Of course, it may in other embodiments be preferable to furnish the handle as a strip of uniform width. This will minimize manufacturing costs as such a configuration eliminates the need to cut or otherwise shape the handle.

Turning now to FIG. 3, the composite package 100 is shown with the handle 108 partially separated into the two sub-handles 114a, 114b.

In particular, it can be seen that the pre-cutting along the separation line 112 has been completely torn open, and only the un-perforated parts of the handle 108 at the extremities 110 remain intact.

When the user 200 further separates the secondary packages 102a, 102b, the extremities 110 will separate along the un-perforated portion 300 of the separation line 112. This is because the tearing of the pre-cutting along the separation line 112 naturally creates a preference in the material of the handle 108 for further tearing in the same direction.

Of course, depending on the material and construction of the handle, this may not be sufficient in all conceivable applications to ensure a clean, even separation of the sub-handles. It should therefore be understood that, in other embodiments of the invention, the pre-cutting of the separation lines may extend over the entire length of the handle, right up to the ends of the extremities.

In such a case, it will be understood that, despite the presence of the precut over substantially the entire length of the handle, the handle will remain intact, without a precut, at the very edge thereof, so as to avoid any inadvertent tearing of the handle.

Alternately, other means of controlling the separation of the sub-handles (e.g a crease) may be envisioned to induce a clean, even tear in the handle material. The exact configuration will depend on the particular implementation in question.

The pre-cutting can be formed by any conventional means, for instance mechanical cutting or laser cutting or burning. Laser cutting may be particularly advantageous in embodiments such as the one depicted here, in that since the pre-cutting may be easily interrupted by controlling the laser; in this way the un-perforated region at the extremities 110 of the handle 108 are easily produced. This may be particularly advantageous in high-speed, high-volume production operations.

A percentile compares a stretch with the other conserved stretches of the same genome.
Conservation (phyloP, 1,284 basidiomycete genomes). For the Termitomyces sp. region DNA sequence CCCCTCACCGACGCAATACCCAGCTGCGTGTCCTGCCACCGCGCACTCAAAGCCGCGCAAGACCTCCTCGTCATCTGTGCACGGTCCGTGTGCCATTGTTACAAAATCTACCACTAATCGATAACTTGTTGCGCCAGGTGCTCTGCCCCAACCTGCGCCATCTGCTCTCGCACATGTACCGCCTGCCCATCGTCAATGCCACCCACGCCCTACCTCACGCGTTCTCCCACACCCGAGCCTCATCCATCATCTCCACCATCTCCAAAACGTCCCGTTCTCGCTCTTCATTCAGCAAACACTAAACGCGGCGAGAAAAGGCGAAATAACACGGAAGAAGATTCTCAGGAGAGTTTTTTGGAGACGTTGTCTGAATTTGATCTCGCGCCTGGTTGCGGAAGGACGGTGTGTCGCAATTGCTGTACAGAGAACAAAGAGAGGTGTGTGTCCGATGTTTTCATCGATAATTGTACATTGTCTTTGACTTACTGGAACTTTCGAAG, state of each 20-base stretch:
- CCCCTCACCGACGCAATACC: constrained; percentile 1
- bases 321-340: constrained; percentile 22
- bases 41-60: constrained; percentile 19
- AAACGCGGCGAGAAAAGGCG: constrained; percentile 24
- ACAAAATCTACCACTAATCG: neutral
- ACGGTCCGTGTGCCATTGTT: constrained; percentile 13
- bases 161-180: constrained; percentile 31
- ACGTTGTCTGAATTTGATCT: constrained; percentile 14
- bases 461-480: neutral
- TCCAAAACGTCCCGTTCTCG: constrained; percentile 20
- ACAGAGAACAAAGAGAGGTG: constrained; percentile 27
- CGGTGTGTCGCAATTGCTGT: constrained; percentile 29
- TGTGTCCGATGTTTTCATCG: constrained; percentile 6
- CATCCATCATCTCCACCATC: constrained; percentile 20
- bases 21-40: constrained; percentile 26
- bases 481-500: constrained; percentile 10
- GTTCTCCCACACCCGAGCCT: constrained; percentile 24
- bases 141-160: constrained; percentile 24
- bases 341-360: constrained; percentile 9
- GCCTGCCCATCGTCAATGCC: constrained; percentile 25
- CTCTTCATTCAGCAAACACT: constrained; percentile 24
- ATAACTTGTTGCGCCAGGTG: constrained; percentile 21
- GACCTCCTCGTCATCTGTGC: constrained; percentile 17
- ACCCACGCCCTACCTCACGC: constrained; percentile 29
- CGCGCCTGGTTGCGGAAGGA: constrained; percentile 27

It should be noted that a handle as according to the present is particularly advantageous, in that it provides an excellent degree of flexibility in how it can be fabricated and implemented during package fabrication. For instance, in one possible implementation the handles may be fabricated from a flat sheet of a plastic membrane, which is coated with an adhesive, given a paper backing and subsequently die-cut to separate individual, pre-cut handles therefrom. In another possible embodiment the handles are formed in a continuous process, such that the handles are cut from the tape, pre-cut to form the sub-handles, and attached to composite packages. The particular manufacturing implementation can be tailored as appropriate to the composite packages in question and the rate at which they are to be produced.

FIG. 4 depicts the user 200 carrying the two secondary packages 102a, 102b. The two secondary packages 102a, 102b are now completely separated, the handle 108 having been torn along the extension line 300 depicted in FIG. 3.

The user 200 is, as a result, able to carry one secondary package 102a, 102b in each hand, rather than carrying the entire composite package 100 in one hand as depicted in FIG. 2. This gives the user 200 a greater degree of balance and comfort, as the weight of the primary packages 106 is now distributed more evenly.

Furthermore, pronation and flexion of the wrists 204 of the user 200 is further reduced, in that as the secondary packages 102a, 102b are narrower than the composite package 100, the user can carry them carried closer to the body, with his arms nearer to a vertical position. In this way a further improvement in comfort is achieved.